One of the primary reasons people prepare an estate plan is to avoid the need to go to probate. There is a great misunderstanding about the effect of dying with only a Will. Unfortunately, most people believe that if you die with a Will you avoid the necessity of going to the probate court. This is false. However, if you die with a Trust and you have properly funded your assets into your Trust, you can avoid the necessity of probate.

Why is it important to avoid probate?

The probate process costs money (attorney fees and court costs) and all of the records are open to the public to view.  Yes, your entire financial life is available for all to read. Presently, if someone was curious about the contents of your probate estate, they would have to travel to the probate court and view the file.

Is an online database to review filed Wills in our future?

This past week in Britain, almost 41 million British Wills dating back to 1858, including those of Winston Churchill and Princess Diana, were made available to the public online. The government’s full archive of Wills stretching back more than 150 years, is available to view online at

In the United States, there is no single repository of online Wills. Each county maintains the probate court records and presently the only manner to view a Will is to personally go to the county probate clerk and read the document. Most county courts provide an online database to view the court docket but do not provide copies of Wills online.

Would you want your entire financial life available for all to view?

Most would agree that the expectation of privacy are different for those that are famous compared to the rest of us. As interesting as it is to see the lives of the rich and famous on reality television, you can imagine the interest in learning more about these British historical figures. The British Wills that are now available for public viewing are fascinating. It includes the Wills of World War II prime minister Churchill; novelist Charles Dickens; Diana, princess of Wales; children’s writer A. A. Milne; code-breaker Alan Turing; writer George Orwell and author Beatrix Potter.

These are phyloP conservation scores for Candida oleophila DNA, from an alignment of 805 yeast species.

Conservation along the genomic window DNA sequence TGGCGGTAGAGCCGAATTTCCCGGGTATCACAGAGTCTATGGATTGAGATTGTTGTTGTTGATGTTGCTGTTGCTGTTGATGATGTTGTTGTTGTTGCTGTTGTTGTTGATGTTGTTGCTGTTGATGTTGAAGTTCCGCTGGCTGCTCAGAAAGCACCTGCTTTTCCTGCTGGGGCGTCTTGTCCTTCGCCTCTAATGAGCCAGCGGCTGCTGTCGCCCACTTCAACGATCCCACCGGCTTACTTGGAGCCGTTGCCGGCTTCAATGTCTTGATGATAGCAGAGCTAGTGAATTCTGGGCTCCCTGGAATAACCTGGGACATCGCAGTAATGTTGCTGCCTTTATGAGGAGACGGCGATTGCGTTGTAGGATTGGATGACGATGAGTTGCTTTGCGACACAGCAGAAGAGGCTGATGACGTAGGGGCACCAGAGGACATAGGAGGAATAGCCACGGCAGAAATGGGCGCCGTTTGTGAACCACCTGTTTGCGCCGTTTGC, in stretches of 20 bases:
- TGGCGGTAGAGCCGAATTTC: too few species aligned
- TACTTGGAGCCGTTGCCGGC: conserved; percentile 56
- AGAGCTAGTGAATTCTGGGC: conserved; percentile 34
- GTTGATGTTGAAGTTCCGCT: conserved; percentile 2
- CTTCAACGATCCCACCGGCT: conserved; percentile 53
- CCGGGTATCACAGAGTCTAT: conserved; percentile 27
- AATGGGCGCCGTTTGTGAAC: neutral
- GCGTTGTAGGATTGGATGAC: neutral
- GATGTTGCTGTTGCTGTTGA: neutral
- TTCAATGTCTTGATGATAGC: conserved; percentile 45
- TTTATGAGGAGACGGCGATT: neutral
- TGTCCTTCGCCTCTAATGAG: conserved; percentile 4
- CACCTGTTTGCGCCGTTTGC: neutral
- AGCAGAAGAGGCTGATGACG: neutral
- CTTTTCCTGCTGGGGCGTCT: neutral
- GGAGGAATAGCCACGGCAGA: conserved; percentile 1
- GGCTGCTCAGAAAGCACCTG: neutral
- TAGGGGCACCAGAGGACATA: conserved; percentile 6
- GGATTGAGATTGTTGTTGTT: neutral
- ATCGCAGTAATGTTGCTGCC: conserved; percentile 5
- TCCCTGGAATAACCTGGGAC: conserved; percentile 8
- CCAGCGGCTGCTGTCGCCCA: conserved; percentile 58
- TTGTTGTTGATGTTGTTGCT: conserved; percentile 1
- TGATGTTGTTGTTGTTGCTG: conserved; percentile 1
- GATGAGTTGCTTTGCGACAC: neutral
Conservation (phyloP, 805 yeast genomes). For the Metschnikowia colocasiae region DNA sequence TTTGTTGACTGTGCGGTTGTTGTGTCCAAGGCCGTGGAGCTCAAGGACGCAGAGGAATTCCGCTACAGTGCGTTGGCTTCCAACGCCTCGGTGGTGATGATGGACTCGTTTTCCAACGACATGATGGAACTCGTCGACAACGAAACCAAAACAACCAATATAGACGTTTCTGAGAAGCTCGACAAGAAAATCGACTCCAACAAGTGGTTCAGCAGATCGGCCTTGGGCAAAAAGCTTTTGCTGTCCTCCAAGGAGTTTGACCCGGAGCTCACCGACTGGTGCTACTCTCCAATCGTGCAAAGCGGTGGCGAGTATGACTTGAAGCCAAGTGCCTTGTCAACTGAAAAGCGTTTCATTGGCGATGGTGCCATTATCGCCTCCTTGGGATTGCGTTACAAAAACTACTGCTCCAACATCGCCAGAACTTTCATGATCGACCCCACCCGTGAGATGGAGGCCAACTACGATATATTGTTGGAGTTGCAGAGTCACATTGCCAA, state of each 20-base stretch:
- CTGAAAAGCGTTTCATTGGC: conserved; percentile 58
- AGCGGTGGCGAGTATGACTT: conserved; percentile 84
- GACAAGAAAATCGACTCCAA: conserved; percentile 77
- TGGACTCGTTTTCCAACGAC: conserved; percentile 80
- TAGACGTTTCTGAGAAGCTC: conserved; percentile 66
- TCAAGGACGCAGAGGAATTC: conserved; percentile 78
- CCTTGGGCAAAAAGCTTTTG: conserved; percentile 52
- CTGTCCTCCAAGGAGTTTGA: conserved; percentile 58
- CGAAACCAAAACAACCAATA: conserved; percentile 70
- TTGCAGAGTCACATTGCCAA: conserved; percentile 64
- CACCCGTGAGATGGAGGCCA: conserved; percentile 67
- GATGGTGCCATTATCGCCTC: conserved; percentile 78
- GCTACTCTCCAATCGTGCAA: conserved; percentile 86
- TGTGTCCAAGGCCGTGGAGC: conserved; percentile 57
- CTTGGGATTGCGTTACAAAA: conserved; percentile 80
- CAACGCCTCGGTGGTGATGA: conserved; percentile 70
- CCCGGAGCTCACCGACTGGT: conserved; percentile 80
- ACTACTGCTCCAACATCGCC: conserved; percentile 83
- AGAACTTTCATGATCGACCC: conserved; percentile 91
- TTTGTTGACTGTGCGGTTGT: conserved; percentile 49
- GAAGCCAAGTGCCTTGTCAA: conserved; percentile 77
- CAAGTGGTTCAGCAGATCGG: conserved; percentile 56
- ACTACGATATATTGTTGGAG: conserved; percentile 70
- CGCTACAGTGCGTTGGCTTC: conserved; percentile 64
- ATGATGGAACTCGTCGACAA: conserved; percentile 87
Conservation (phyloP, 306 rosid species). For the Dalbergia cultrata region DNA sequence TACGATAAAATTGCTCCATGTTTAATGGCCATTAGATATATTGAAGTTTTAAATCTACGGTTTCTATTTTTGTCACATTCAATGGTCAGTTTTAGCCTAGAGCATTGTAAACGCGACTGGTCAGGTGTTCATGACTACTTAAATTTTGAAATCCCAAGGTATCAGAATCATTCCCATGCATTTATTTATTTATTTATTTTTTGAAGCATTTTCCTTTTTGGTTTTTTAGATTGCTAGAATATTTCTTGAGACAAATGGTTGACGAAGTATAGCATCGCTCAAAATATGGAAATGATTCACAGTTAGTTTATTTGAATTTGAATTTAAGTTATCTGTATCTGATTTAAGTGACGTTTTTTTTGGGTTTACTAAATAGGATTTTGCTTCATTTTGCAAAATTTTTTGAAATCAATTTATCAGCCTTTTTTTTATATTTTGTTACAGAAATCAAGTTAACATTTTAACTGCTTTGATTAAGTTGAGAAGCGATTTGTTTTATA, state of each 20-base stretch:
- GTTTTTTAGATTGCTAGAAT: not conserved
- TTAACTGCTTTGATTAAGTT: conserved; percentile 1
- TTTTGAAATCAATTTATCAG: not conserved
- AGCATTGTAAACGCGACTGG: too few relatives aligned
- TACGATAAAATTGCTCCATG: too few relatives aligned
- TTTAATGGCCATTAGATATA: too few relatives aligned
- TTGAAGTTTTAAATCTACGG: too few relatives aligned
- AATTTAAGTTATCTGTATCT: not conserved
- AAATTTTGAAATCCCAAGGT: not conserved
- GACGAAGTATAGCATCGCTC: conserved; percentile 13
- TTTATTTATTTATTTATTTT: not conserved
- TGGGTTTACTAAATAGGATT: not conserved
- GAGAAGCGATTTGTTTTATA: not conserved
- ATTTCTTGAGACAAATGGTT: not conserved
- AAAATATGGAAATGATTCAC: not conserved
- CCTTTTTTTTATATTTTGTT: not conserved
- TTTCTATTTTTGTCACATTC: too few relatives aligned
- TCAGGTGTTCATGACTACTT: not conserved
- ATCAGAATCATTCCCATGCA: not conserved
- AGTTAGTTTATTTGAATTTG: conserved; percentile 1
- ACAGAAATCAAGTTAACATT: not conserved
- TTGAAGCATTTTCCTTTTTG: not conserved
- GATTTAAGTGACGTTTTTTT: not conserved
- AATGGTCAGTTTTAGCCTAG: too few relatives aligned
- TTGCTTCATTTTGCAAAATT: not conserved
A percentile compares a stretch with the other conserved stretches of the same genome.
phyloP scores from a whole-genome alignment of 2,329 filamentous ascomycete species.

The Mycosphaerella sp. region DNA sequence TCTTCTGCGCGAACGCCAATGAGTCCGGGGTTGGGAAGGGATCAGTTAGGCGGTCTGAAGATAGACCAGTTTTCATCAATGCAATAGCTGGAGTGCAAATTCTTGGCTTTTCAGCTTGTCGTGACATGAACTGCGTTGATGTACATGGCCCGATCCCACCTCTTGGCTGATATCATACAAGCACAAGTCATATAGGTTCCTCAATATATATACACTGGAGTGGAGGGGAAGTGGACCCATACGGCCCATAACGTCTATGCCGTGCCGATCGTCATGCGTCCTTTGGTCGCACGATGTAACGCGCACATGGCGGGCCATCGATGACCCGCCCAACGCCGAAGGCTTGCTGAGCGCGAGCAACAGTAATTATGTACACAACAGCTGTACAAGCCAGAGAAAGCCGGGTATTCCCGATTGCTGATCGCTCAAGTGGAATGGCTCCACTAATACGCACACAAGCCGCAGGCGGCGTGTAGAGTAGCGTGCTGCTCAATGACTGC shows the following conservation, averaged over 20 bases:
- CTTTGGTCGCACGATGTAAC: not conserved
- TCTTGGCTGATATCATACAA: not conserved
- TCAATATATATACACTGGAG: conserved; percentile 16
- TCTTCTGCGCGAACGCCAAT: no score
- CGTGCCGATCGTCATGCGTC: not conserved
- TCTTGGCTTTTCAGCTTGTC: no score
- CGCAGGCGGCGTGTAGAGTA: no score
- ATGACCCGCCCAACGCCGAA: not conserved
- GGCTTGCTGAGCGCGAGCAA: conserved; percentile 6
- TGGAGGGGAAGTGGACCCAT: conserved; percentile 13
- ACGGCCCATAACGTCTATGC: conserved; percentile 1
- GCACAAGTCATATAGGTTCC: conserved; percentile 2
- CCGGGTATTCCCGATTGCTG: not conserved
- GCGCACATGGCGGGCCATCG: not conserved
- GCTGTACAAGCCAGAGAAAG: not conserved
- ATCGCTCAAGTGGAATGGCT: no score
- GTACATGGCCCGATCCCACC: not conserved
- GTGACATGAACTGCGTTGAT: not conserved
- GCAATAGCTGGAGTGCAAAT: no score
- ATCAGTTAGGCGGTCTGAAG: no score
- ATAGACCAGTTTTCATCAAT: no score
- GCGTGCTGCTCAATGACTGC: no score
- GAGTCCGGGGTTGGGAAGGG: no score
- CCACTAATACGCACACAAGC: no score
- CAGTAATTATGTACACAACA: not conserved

Online WillsIn Churchill’s will he gave £304,044 — worth more than almost $8 million nowadays — to his family. When Dickens died in 1870 he left a Will written in cursive script that laid out highly specific directions for his funeral. “I emphatically direct that I be buried in an inexpensive, unostentatious, and strictly private manner,” he wrote, adding that mourners must not wear scarves, cloaks, long hatbands, “or other such revolting absurdity.”

Milne, who wrote “Winnie The Pooh”, gave shares of his future royalties and copyright to his favourite London club and Westminster School when he died in 1956.

“Peter Rabbit” creator Beatrix Potter left a lengthy and generous Will reflecting her love for conservation and nature.

Though the British archive has now been converted into digital format, the original paper records will still be kept in a temperature-controlled environment.

Will Requirements in Michigan

In Michigan, a valid Will must comply with MCL 700.2502. The statute provides:

  • The Will is in writing.
  • The Will is signed by the person making it (called the testator).
  • If the Will is not signed by the testator, it can be signed by another person in his or her name at the testator’s direction.
  • The Will must be witnessed by at least two persons within a reasonable time after the witnessing of the Will.
  • A Will can still be a valid Will even if it is not witnessed, if it is dated and if the testator’s signature and the document’s material portions are in the testator’s handwriting.
Can you create Online Wills?

Yes and No! Yes, you can create the document online, print it and then sign it. This is permissible if it meets all of the requirements of a validly executed Will. But, you can’t create an online document, sign it digitally, and store it in the cloud. Why? A valid Will must actually be in writing. What the writing requirement generally means is that the medium for a Will is written and must be sufficiently permanent to provide a reliable record.

An experienced estate planning attorney should be hired to draft the estate plan. Contact The Probate Pro for assistance. By doing so, you can rest assured that your financial affairs can remain private.